Going light is a lifestyle. It’s something you can carry into all aspects of your life—drive less and bike or walk more; live in a smaller home and consume fewer resources; get rid of extraneous stuff so someone else can make good use of it. And, in terms of adventuring outdoors, utilize exactly, and only, the optimized equipment you need to stay safe, hydrated, warm and dry in the backcountry.
Major changes took place in the world of backcountry travel over the last half-century. Adventurers now rock climb 3,500-foot walls in record speeds and hike thousands of miles carrying backpacks that weigh less than a small dog. Pioneering individuals and gear companies have questioned tradition and tested boundaries, transforming their adventure sports and the gear they use for those sports. They ditched metal canteens, woolen knickers and cotton sleeping bags, replacing them with lighter, more durable, streamlined, modern equipment.
It was in the early 1990s when things really started to change. In an attempt to push boundaries and productivity, hikers, backpackers and climbers started minimizing their needs and maximizing their efficiency by looking at every piece of gear they used and asking the questions: Do we need it? Can we make it better? Can we make it lighter?
Folks like renegade rock climber and ultralight backpacker Ray Jardine introduced radical new thinking around backcountry travel. Though considered risky at the time by the mainstream, he taught hikers to limit the weight they carried and to make their own gear. He and other forward thinkers analyzed and improved every aspect of their heavy equipment, starting with “the big three”—shelters, sleeping systems and backpacks. They switched from tents to tarp shelters, which were more versatile and efficient when used skillfully; they ditched heavy shelter systems for ones made of more advanced materials (Dyneema® Composite Fabrics aka Cuben Fiber, for example); and because their load weights decreased, they could purchase (or make) smaller packs. They also transformed their cooking systems, replaced hiking boots with trail runners, and eliminated all non-essentials.
These changes resulted in adventurers having more agility and energy. Lighter packs, lighter shelters, lighter sleeping bags, lighter stoves, lighter shoes and lighter clothes all meant decreased weight, less expended energy, less required food, and thus, even lighter and lighter pack loads. Ultimately, the lightweight revolution was like a snowball rolling uphill as participants traded weight for skill and intelligence to become increasingly efficient at what they were doing. Without necessarily knowing it, the pioneers like Jardine revolutionized the approach to hiking, backpacking and climbing.
Today the evolution in optimizing gear and techniques continues.
Most people aren’t going to go Ultra or SuperUltra; we’ll leave that to the mutant-like athletes such as Justin Lichter, who recently completed the first winter Pacific Crest Trail traverse or Heather “Anish” Anderson, who has the unsupported FKT (fastest known time) on the PCT and AT. We are mere mortals. But we can still learn a lot from our extraordinary role models.
Reducing weight has the same benefits for the pros as it does for the more normal adventurer, regardless of experience level. Carrying less increases our comfort by reducing strain on our feet, knees and back. It increases our enjoyment because we go farther, see more and do so in greater comfort. By allowing us to move with greater agility and efficiency, going light makes it easier to achieve our objectives. All things combined, a lightweight approach is just so much more fun.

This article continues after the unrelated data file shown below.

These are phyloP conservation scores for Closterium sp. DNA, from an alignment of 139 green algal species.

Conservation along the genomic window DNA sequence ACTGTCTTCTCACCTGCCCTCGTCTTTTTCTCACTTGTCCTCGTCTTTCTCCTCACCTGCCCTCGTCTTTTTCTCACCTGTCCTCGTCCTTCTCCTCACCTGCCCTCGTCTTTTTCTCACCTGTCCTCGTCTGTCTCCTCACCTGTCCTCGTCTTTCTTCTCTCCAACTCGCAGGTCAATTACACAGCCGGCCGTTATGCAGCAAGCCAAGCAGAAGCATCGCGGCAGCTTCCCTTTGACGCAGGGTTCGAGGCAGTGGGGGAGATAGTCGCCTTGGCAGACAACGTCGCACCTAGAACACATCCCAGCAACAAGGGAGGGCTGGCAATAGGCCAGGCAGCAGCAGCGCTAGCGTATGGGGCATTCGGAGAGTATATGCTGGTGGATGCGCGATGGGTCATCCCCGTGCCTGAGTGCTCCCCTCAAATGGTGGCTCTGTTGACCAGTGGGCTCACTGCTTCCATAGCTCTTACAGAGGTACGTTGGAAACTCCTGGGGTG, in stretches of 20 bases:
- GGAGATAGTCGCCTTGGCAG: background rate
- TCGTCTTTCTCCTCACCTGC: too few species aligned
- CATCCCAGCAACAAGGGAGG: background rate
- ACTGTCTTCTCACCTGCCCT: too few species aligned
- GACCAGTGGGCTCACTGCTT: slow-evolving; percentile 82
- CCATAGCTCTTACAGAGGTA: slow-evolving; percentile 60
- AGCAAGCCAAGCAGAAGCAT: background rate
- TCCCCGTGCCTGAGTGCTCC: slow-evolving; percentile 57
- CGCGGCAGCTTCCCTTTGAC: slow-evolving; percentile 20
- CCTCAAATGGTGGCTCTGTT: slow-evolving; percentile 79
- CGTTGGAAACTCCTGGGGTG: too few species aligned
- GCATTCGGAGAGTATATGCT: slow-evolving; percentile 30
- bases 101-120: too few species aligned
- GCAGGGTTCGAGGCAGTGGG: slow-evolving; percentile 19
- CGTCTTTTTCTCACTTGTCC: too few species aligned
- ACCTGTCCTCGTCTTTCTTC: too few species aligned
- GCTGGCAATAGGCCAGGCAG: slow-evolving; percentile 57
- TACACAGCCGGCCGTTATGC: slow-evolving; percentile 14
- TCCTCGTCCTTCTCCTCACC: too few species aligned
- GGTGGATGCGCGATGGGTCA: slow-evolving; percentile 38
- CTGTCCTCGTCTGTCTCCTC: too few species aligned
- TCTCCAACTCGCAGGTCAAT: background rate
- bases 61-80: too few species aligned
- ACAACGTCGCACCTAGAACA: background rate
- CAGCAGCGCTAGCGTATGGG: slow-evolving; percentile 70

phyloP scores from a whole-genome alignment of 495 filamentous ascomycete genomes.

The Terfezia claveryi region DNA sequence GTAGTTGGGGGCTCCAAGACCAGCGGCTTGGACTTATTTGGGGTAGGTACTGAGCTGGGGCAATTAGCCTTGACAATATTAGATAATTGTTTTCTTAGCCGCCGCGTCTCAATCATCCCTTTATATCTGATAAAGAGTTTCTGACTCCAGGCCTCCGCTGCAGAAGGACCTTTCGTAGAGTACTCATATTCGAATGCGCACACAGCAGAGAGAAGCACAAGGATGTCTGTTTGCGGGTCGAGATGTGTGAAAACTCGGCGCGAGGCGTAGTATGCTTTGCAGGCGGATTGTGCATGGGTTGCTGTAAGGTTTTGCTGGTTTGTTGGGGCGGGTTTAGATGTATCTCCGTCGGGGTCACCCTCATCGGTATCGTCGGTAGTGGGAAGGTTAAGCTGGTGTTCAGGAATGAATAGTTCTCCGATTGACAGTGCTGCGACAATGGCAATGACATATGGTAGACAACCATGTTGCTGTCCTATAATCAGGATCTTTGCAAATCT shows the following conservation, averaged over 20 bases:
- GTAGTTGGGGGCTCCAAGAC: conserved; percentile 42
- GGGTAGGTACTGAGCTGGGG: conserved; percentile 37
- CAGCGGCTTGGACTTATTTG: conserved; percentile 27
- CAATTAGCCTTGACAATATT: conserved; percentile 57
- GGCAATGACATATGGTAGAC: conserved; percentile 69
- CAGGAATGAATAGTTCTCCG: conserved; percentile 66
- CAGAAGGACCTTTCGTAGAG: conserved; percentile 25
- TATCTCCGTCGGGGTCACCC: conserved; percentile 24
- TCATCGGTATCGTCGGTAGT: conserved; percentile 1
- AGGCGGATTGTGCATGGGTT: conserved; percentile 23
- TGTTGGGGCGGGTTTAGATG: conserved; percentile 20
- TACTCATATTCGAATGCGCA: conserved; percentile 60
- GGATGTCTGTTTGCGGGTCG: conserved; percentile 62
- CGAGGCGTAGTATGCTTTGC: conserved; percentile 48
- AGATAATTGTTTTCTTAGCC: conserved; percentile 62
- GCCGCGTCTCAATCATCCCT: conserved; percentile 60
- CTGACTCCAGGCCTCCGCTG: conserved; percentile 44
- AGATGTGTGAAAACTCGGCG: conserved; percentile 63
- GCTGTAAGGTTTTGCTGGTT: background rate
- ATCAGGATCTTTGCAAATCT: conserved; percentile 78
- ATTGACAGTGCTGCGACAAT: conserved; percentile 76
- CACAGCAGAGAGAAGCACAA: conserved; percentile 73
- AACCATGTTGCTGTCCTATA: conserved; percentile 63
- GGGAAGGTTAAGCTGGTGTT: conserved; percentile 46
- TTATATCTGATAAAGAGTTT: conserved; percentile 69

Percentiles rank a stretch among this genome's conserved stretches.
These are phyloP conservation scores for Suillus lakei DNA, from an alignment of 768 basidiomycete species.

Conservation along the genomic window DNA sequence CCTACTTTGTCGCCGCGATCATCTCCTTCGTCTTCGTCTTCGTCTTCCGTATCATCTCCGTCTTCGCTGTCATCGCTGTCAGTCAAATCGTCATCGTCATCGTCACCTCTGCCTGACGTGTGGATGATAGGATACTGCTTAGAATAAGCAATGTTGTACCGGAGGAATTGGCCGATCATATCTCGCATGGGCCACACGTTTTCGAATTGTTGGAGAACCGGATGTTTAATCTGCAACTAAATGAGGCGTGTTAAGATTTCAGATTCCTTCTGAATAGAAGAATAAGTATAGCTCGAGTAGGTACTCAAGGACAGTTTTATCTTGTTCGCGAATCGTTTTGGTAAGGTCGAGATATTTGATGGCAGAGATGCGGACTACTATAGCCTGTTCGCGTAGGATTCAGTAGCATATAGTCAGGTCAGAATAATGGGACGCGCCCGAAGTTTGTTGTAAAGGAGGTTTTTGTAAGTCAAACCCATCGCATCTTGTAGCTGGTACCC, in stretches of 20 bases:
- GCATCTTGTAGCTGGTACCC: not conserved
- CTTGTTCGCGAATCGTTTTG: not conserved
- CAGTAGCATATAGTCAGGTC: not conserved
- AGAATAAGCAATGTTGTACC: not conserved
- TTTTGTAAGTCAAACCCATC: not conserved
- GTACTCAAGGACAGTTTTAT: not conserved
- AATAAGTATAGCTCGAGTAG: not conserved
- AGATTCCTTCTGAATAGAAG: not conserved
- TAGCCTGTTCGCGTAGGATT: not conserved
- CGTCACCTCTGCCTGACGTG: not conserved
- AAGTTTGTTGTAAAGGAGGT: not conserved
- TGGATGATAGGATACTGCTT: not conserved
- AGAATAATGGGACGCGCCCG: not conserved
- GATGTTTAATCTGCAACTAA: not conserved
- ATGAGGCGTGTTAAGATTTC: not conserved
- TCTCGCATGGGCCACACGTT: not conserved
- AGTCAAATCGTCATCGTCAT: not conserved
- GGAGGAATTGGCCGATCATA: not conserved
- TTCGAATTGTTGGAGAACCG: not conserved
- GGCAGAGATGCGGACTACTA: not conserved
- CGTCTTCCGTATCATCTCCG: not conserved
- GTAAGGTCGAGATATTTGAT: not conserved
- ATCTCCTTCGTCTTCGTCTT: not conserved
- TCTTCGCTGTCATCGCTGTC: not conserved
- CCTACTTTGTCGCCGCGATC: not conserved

Also key to the philosophy is the idea of knowing “base pack weight,” which includes all your systems—hydration, sleeping, cooking, clothes, etc—but not your food and fuel. It’s absolutely essential that you weigh and record each item.
The theory behind weighing all your gear is you can’t possibly know what your weight options are for going lighter if you don’t know how much your gear weighs. Identify the lightest options among what you already own. Then systematically begin replacing your traditional gear with lighter options. Embrace the philosophy of going light, and let it shape your buying decisions going forward. Be forewarned, all things identified as “ultralight” on the market aren’t necessarily so. Do your research, check and compare actual weights of products and read online reviews. There’s plenty of great information out there.
People new to thru hiking, backpacking or any overnight adventuring often don’t realize they need far less than what they think or what their local big box outdoor store salesperson tells them they need. They base what they bring on their fears. Don’t fall into this trap. Understanding what you need is the secret to knowing what you don’t. You absolutely need something to sleep on, to sleep in and to sleep under. Plus you need insulating layers, waterproof layers, some kind of water treatment, a knife, a headlamp and the right kind of food at the right time. Anything else is gravy. We aren’t saying you must leave your nonessential, favorite items behind; we simply recommend you strip down to the bare essentials, and then rebuild your list from there with your wants. Learn more about “Why You Won’t Freeze or Starve Going Ultralight.”
“From an environmental standpoint, the first way to minimize our impact on the planet is to need less. The second way is to figure out where we can share. Can we ride the bus or a bike or share a lawnmower with a neighbor? The third way is to use the technology that makes things lighter and simpler.”
–Ambassador Forrest McCarthy